A STONE HEART: PRIDE

 

“His loyalty to this kingdom has proven exceptional, time and time again.” The Honorable King of the Lands of Red Sun and Blue Ocean sat inadvertently on his throne. His hand propped up his long wavy hair as his beard moved with every word, which was recorded by a young squire. 

            A mighty knight, timeworn wrinkles complemented pauldrons that sat on his broad shoulders, stepped forward out of a circle of his peers that surrounded the throne. Ivory plates and cerulean inscriptions gave his armor prestige and providence. “My honorable lord, this mage is,” he looked over to his brotherhood, they exchanged glances filled with uncertainty. He then looked back to his king and finished, “A difficult one to work alongside.” The men behind him awaited the king’s response with silent apprehension. Their arms folded behind them, each one primed for combat and duty.  

            The king inspected the chivalrous paladin. He respected this man out of all the others in his order. Inside the great halls of the castle, only one other received the respect that could rival the great king’s own. His royal majesty looked him straight in his eyes and delivered his final decree. “I see, but we have dire need of him, Sir Kendrick, “The White Knight.” Send for the mage I request. I want Ironhide, “The Protector of Heroes”, standing before his king.”

            The alabaster champion and his cohorts unanimously slapped their fists against their chests and bowed to their king’s command. All then said in unison, “By your command, we give you our service.” Their voices traversed across the night sky, shattering dreams that belonged to the dreamers of the benevolent kingdom’s providences, and echoing beyond the kingdom’s walls, unknowingly disturbing the scorching flames of a resting dragon.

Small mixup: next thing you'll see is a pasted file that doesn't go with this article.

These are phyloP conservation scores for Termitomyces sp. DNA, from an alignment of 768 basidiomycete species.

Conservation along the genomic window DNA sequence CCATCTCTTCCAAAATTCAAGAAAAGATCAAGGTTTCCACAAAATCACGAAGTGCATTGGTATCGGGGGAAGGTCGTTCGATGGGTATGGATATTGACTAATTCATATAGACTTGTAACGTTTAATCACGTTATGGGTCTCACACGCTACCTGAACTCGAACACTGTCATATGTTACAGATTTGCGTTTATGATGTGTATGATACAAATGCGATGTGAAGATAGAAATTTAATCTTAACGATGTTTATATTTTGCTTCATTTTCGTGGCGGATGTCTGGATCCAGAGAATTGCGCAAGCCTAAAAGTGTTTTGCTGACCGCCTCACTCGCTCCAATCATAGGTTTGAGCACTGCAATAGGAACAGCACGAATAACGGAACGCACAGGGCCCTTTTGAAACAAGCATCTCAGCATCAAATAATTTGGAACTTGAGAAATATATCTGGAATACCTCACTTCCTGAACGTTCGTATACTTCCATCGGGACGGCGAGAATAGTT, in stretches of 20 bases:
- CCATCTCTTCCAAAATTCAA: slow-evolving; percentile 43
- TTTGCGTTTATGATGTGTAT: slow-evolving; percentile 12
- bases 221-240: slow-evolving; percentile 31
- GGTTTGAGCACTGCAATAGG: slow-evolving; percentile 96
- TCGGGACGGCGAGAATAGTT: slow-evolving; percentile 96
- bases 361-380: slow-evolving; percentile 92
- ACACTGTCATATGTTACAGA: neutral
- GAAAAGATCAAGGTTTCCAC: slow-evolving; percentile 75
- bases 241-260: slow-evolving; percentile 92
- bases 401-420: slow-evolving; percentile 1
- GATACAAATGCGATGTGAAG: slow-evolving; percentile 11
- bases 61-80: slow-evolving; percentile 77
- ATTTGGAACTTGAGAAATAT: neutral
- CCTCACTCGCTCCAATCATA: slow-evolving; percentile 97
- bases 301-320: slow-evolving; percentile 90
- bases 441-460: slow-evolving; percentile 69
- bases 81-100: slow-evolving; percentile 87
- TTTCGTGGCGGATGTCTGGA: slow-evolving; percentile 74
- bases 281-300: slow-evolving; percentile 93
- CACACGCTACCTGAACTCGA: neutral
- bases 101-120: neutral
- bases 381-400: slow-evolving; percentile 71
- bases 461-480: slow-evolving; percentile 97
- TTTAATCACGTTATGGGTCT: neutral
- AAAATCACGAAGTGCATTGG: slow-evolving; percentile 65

Darkness varnished over the eyes of one exhausted mage. Ironhide walked in shackles to where he guessed, the palace. Every step he took along a far-reaching carpet caused his head to ache more and more.

            “You men are lucky I’ve become a devout Christian, or else—”

            A strong backhand rolled Ironhide’s masked head around his neck.

            “Shut up! You had your chance to talk,” one of the guards escorting him down the castle’s main hall ordered.

            Ironhide grimaced inside the veil; he definitely could not take another hit from that guard again. He then said as they neared the main doors that led into the throne room, “Let’s not talk for a while, okay? Sounds good.”

            “Enter!” A dastardly chilling breeze brushed past Ironhide and his capturers as the doors to the infamous king granted them entry. The aroma of velvet and musk bothered him as much as being hogtied and dragged to an audience which he respectfully declined; he loathed these moments. Fame had set him on a burdensome road. He finally tired of walking around blindfolded; he decided to use one of his many special abilities as he forced his eyes shut, and whispered, “Clairvoyance.” Inside of the black sack over his face, Ironhide eyes illuminated to a ghostly white. From the overdone tapestries to the well-stitched rug that was probably put together by a family also tired of the kingdom’s tasks. The Brotherhood of Saints stood beneath the king’s throne, as one's pets should attend to themselves. Ironhide had a name for them; he could not quell a chuckle as he came to a halt.

            “Remove his shackles!” Ironhide gladly welcomed the relief surging through his wrists. “Remove the veil that he may pay honor to his king!” A young noble rushed over to unveil the magician. He placed his hands around the mage’s neck, cuffing the heavy fabric, and as he removed it, he gasped at the sight of him and dropped to the ground. Ironhide’s glowing eyes alarmed every man in the court.